Skip to main content
You are here

Teaching math and science with robots

By Andy Fell on November 16, 2015 in Education

Using robotics to change how math, science and STEM subjects are taught is the aim of the Center for Integrated Computing and STEM Education at UC Davis. Founded in 2010 by Harry Cheng, professor of mechanical and aerospace engineering, the center’s programs are in use in about 200 middle and high schools across California, affecting some 10,000 students. The center focuses on algebra, a gatekeeper for high school graduation and careers in STEM fields.

Hands-on activities in robotics can inspire and engage students who are otherwise turned off by STEM subjects, Cheng said.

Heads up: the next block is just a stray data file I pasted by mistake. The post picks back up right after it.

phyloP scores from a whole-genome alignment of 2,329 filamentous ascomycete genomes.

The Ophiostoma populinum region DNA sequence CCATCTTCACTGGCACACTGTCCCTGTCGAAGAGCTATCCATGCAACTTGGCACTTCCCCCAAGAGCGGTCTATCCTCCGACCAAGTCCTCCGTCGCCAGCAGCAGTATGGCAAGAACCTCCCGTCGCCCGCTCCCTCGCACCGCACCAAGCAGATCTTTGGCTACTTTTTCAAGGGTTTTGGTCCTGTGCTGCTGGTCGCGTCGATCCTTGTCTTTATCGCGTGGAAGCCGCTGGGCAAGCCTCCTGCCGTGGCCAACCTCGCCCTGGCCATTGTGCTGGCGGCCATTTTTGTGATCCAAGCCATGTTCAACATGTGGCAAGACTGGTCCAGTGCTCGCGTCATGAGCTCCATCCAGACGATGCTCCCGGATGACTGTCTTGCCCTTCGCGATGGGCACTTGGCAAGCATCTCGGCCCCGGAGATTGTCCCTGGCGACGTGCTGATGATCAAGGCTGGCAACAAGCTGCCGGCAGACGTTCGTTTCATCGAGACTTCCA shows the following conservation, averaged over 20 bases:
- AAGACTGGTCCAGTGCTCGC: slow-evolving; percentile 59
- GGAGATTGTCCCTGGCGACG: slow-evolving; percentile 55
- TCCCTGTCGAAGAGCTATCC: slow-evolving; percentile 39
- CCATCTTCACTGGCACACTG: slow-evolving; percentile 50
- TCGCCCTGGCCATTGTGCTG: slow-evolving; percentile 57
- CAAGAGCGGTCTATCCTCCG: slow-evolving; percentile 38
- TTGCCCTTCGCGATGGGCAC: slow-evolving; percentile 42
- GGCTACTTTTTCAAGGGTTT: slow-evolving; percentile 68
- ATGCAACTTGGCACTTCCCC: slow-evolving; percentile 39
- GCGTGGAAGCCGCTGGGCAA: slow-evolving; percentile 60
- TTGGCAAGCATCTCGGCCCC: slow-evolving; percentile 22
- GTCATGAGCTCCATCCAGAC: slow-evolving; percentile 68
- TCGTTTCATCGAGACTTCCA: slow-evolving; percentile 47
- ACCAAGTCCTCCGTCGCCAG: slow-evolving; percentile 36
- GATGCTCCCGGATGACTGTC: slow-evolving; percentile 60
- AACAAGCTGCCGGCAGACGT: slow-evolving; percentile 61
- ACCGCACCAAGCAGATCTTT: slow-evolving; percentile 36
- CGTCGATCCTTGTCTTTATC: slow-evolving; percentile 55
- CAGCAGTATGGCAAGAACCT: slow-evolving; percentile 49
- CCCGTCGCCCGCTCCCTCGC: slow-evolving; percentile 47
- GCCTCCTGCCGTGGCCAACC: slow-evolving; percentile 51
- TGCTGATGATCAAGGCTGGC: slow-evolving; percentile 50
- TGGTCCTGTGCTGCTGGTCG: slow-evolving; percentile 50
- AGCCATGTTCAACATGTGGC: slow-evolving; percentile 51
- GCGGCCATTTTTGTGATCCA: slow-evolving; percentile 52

Recently, the center released C-STEM Studio, a free download of all the code and documentation needed for teachers to use the center’s curriculum, including programming both real and virtual robots. C-STEM Studio includes RoboBlockly, a Web-based puzzle-piece programming tool that generates real C++ code for real and virtual robots.

Schools using the C-STEM curriculum can attend the annual C-STEM Day held every May at UC Davis, and in the past two years in Orange County. The center also runs workshops for teachers, an annual conference on computing and STEM teaching, and a highly successful robotics and programming summer camp for girls. Since 2010, the center has received over $5 million in grants from the National Science Foundation, as well as support from the California Department of Education and corporate sponsors. 

Media contact(s)

Harry Cheng, C-STEM Center, 530-752-5020, hhcheng@ucdavis.edu

Andy Fell, News and Media Relations, UC Davis, 530-752-4533, ahfell@ucdavis.edu

Media Resources

Categories